FRIDAY, March 23, 2012 (Health.com) — It’s long been known that elderly people are more prone to depression and other mental-health problems if they live on their own. New research suggests the same pattern may also be found in younger, working-age adults.
In a study of nearly 3,500 men and women ages 30 to 65, researchers in Finland found that people who lived alone were more likely that their peers to receive a prescription for antidepressant drugs. One-quarter of people living alone filled an antidepressant prescription during the seven-year study, compared to just 16% of those who lived with spouses, family, or roommates.
“Living alone may be considered a mental-health risk factor,” says lead author Laura Pulkki-Råback, Ph.D., a lecturer at the University of Helsinki’s Institute of Behavioral Sciences. The study was published today in the journal BMC Public Health.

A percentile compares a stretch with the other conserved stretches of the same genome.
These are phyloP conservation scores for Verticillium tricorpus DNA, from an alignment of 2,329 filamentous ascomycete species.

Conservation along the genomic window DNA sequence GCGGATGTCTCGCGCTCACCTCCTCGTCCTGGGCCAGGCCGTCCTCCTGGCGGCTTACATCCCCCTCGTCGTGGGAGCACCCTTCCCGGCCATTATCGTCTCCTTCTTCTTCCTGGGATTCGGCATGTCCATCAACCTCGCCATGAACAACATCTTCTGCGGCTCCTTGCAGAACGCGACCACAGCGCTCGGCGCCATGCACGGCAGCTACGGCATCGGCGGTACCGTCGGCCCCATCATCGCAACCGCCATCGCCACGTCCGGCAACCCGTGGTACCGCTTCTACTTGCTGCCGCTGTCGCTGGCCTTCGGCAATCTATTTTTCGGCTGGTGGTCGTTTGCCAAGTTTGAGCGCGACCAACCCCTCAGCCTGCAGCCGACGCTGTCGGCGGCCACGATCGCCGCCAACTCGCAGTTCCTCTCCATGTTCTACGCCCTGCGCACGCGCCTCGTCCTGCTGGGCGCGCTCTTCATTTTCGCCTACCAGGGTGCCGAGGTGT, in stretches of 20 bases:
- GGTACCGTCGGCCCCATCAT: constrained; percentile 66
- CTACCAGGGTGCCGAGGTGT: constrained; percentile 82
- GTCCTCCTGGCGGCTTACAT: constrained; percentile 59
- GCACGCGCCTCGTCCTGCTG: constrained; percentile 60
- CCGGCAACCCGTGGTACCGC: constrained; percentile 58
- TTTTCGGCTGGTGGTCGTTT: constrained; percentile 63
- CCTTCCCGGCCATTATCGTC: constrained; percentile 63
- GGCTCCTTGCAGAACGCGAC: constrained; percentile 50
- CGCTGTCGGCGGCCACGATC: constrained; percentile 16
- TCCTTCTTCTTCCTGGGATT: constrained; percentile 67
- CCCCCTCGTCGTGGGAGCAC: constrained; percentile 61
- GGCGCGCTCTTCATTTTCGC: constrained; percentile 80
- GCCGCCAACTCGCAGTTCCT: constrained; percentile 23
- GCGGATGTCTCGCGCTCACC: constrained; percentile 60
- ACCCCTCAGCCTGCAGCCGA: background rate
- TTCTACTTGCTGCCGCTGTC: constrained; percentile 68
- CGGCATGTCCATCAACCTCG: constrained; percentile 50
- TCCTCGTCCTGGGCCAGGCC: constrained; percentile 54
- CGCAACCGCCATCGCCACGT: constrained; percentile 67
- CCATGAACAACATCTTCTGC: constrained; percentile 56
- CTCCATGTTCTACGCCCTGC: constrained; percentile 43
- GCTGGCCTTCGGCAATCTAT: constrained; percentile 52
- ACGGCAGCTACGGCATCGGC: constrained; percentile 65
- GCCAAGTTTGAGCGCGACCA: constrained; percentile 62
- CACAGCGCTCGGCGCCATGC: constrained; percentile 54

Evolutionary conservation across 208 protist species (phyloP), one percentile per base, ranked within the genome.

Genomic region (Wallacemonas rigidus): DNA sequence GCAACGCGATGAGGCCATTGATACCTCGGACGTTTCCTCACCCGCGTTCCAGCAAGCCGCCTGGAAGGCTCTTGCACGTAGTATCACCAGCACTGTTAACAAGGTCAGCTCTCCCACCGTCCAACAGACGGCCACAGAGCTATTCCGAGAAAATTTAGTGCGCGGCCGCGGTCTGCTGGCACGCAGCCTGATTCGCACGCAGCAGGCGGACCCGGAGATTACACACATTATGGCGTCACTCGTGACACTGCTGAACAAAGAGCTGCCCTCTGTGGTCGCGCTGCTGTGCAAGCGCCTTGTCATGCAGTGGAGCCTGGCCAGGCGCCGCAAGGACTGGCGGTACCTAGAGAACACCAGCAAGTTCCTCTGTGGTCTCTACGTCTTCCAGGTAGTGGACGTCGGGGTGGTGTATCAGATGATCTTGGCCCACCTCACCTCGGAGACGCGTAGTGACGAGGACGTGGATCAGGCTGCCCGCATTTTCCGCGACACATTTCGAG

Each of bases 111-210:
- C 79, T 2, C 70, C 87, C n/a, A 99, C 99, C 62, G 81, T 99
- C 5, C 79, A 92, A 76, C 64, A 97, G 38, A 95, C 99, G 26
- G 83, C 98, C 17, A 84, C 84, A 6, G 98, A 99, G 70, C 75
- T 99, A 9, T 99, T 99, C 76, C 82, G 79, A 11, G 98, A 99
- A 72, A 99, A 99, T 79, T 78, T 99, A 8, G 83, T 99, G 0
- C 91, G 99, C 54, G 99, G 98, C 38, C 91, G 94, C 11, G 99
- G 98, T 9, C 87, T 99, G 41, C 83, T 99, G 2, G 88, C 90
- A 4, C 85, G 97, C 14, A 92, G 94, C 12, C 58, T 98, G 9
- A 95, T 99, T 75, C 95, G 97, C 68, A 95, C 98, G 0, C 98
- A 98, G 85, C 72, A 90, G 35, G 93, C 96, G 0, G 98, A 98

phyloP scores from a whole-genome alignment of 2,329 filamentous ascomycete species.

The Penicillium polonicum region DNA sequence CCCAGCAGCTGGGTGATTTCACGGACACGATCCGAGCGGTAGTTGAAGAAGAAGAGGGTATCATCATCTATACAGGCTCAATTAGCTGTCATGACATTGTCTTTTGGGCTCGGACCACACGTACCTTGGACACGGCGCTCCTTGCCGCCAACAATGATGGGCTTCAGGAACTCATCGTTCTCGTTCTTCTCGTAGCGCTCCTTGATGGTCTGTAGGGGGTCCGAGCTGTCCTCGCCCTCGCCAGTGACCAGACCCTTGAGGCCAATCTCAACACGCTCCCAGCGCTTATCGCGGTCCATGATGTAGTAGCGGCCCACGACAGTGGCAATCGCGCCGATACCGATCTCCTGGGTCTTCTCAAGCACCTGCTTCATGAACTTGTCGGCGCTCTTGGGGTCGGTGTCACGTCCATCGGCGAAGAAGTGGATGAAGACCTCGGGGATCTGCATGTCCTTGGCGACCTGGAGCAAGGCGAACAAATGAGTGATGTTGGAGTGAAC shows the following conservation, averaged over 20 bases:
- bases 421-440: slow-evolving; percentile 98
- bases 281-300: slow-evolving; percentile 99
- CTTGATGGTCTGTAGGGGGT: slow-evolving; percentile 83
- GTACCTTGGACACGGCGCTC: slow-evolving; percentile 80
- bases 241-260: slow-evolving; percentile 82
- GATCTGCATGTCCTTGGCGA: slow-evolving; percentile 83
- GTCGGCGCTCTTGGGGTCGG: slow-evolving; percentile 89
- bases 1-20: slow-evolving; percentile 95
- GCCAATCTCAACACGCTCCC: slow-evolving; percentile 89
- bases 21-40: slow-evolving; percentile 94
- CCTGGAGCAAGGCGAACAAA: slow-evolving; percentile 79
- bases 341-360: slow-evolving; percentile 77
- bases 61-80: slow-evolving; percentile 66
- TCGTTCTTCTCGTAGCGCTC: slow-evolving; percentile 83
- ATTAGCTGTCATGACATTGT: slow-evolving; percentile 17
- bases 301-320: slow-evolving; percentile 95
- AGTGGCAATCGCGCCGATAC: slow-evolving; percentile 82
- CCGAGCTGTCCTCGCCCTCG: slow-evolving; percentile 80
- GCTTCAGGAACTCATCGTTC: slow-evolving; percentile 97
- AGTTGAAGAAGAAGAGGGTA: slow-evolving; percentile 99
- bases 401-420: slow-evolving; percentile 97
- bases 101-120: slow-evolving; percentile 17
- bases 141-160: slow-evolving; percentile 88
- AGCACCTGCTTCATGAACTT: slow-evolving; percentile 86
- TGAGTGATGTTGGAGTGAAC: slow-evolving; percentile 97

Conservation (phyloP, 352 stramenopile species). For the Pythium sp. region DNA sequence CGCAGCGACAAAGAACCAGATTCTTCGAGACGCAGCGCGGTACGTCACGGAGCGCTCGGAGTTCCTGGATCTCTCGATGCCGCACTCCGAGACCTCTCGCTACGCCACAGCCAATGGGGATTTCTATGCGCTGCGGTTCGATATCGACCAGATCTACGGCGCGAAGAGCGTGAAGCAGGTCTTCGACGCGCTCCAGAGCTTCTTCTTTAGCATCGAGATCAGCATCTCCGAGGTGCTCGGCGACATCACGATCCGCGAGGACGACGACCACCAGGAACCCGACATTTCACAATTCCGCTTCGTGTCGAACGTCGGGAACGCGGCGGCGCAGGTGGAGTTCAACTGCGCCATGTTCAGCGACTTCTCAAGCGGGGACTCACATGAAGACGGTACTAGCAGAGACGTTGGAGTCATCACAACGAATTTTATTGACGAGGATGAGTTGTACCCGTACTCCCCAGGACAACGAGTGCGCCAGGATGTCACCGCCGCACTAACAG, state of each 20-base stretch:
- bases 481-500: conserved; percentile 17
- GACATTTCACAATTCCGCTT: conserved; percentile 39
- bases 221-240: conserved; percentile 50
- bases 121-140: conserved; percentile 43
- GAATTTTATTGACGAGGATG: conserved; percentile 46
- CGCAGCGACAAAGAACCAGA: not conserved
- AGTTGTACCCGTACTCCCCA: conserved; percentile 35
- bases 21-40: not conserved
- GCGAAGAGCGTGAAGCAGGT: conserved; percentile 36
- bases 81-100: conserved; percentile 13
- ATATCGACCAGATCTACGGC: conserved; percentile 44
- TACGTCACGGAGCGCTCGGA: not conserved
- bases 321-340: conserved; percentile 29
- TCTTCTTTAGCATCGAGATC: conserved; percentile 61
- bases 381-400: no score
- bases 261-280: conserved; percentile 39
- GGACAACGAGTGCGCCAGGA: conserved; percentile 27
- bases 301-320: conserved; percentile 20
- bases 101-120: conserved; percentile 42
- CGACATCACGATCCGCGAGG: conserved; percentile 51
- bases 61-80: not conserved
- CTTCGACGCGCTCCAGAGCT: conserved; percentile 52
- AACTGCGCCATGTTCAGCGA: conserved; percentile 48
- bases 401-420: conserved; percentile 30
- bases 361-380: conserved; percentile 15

The findings show only an association, not cause and effect, which raises a chicken-or-egg question: Does the experience of living alone lead people to become depressed? Or are the depression-prone more likely to live alone because of their temperament, preference, or difficulty with relationships?
Both explanations are plausible, and both may play a role in any given situation, the researchers say.
Surveys of the study participants suggest that solo living may weaken social networks and produce “feelings of alienation from society” that could steer people toward depression, Pulkki-Råback says. “People living alone were more cynical in their attitudes,” she explains. “Being cynical and living alone may predispose to hopelessness and negative feelings, ultimately leading to depression.”
On the other hand, she adds, “Cynical people may also have ended up living alone because they are difficult to deal with.”
John Newcomer, M.D., a professor of psychiatry at the University of Miami Miller School of Medicine, says depression and feelings of isolation usually go hand in hand, and it’s not always clear which comes first.
“Being depressed certainly can cause you to not only feel, but [also] become, more isolated,” he says. “You feel hopeless that you’re ever going to be able to have relationships, but even at another level, you…just don’t feel like getting up and going out. You’re undermotivated to do the various steps that are necessary to achieve social engagement.”